Jack Archer eBook

This eBook from the Gutenberg Project consists of approximately 352 pages of information about Jack Archer.

Several times while the operation was being performed great crashes were heard, followed by loud shouts and screams, as vessel after vessel drove ashore to the right or left of them.  But Jack and his friend, who consulted together, agreed that by no possibility could these be aided, as it was only just at the point where the wreck lay that the rocks at the foot of the cliff were high enough to be above all but exceptionally high waves, and any one adventuring many yards either to the right or left would have been dashed to pieces against the cliff by the first wave.

The midshipmen were the last to leave the ship.  Dick had in vain begged his messmate to go up in one of the preceding batches, as the last pair would necessarily be deprived of the assistance from the lower rope, which had so materially aided the rest.  Jack, however, refused to hear of it.  When the slings came down to them for the last time, they put them on, and stood on the wreck watching till a great wave came.  When it had passed, they slipped down the side of the ship by a rope, and hurried over the rocks till immediately under the spar, whose position was indicated by a lantern held there.  Then, in answer to their shout, the rope tightened, and they again swung in the air.

The wind blew no more fiercely than before; indeed, it was scarce possible it could do so; but they were now both utterly exhausted.  During the hour and a half which they had stood upon the remains of the wreck, they had been, every minute or two, deluged with water.  Sometimes, indeed, the sea had swept clean over them, and had it not been that they had lashed themselves with ropes, they must have been swept away.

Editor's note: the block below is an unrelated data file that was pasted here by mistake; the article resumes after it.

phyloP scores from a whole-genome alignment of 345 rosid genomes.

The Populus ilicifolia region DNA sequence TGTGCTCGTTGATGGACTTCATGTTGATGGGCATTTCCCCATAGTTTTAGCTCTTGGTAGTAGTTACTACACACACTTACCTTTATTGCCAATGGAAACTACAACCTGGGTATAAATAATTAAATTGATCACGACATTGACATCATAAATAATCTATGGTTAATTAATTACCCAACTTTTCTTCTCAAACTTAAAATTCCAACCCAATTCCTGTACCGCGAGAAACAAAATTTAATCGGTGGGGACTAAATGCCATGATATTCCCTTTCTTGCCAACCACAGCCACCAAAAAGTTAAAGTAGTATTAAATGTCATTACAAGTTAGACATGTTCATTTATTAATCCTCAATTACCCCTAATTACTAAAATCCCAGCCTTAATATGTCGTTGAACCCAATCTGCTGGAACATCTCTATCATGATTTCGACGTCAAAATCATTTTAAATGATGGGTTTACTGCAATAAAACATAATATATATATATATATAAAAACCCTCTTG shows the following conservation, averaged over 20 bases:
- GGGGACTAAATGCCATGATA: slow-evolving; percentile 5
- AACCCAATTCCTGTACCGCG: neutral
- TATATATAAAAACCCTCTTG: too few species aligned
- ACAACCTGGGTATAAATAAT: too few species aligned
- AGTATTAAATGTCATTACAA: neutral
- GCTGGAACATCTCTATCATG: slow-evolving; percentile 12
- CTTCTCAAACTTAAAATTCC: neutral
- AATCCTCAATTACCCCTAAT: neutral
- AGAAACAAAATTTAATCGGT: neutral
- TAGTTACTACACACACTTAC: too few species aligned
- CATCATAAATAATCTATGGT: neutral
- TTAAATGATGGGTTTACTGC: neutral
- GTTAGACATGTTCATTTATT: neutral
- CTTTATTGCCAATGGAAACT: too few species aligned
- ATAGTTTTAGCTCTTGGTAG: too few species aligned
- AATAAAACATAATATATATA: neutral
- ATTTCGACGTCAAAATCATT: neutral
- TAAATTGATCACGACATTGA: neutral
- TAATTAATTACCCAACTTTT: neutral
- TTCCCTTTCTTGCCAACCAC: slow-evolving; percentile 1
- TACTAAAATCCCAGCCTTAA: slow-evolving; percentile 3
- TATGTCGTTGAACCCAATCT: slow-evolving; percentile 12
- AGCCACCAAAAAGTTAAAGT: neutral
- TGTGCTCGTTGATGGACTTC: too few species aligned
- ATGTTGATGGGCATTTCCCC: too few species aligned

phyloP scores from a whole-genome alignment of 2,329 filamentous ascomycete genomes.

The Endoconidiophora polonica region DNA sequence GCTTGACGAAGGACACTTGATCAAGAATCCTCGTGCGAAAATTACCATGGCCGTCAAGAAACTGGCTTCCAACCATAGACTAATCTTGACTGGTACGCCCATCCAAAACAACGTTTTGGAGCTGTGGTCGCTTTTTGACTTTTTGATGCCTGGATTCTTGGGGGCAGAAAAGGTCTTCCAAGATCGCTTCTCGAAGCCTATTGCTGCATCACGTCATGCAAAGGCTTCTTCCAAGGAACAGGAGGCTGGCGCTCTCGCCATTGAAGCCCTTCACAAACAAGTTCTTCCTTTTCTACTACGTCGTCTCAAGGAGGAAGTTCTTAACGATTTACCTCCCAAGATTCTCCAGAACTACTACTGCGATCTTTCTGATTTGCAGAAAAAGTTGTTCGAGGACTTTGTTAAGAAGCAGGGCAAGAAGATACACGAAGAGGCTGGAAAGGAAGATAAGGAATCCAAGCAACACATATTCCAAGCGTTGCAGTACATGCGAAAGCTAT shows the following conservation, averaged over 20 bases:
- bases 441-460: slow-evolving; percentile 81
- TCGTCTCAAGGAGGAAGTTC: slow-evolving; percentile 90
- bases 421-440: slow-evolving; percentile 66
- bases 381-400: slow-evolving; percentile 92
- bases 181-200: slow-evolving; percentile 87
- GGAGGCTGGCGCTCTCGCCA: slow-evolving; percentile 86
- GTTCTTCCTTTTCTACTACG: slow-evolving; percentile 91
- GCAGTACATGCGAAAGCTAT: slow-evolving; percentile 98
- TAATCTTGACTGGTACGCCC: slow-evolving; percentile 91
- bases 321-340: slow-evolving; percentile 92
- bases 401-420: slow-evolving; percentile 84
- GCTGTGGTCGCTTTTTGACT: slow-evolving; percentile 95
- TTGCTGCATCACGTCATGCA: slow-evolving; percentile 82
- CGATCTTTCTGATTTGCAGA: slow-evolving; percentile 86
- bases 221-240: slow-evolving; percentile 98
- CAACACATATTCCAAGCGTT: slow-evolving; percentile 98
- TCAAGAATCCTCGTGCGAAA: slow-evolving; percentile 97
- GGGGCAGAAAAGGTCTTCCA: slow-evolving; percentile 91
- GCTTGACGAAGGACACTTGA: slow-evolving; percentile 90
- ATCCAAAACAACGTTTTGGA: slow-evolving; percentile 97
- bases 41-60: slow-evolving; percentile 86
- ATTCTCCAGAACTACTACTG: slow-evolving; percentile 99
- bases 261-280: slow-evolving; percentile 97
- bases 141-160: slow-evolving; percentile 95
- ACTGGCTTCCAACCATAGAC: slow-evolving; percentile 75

Every great wave had swept away some plank or beam of the wreck, and when they left it, scarce a fragment of the deck remained attached to the rudder-post.  Terrible was the buffeting they received as they ascended, and time after time they were dashed with immense force against the face of the cliff.

To Jack the noise and confusion seemed to increase.  A strange singing sounded in his ears, and as the slings reached the top, and a burst of cheering broke from the seamen there, all consciousness left him.

The officer in command of the party was himself at the spot; he and many others having made their way down, when the news spread that a rescue was being attempted.  Dick, too, was unable to stand, and both were carried by the sailors to the top of the slope.  Here a cup of strong rum-and-water was given to Dick, while some pure spirits poured down his throat soon recalled Jack to consciousness.  The latter, upon opening his eyes, would have got up, but this his officer would not allow; and he was placed on a stretcher and carried by four tars up to the heights, where he was laid in one of the sod huts, and his arm, which was badly fractured, set by the surgeon.

The sixteen rescued men had, as they gained the top, been at once taken down into Balaklava, the sole survivors of the crews of over twenty ships which had gone to pieces in that terrible hurricane.

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Jack Archer from Project Gutenberg. Public domain.
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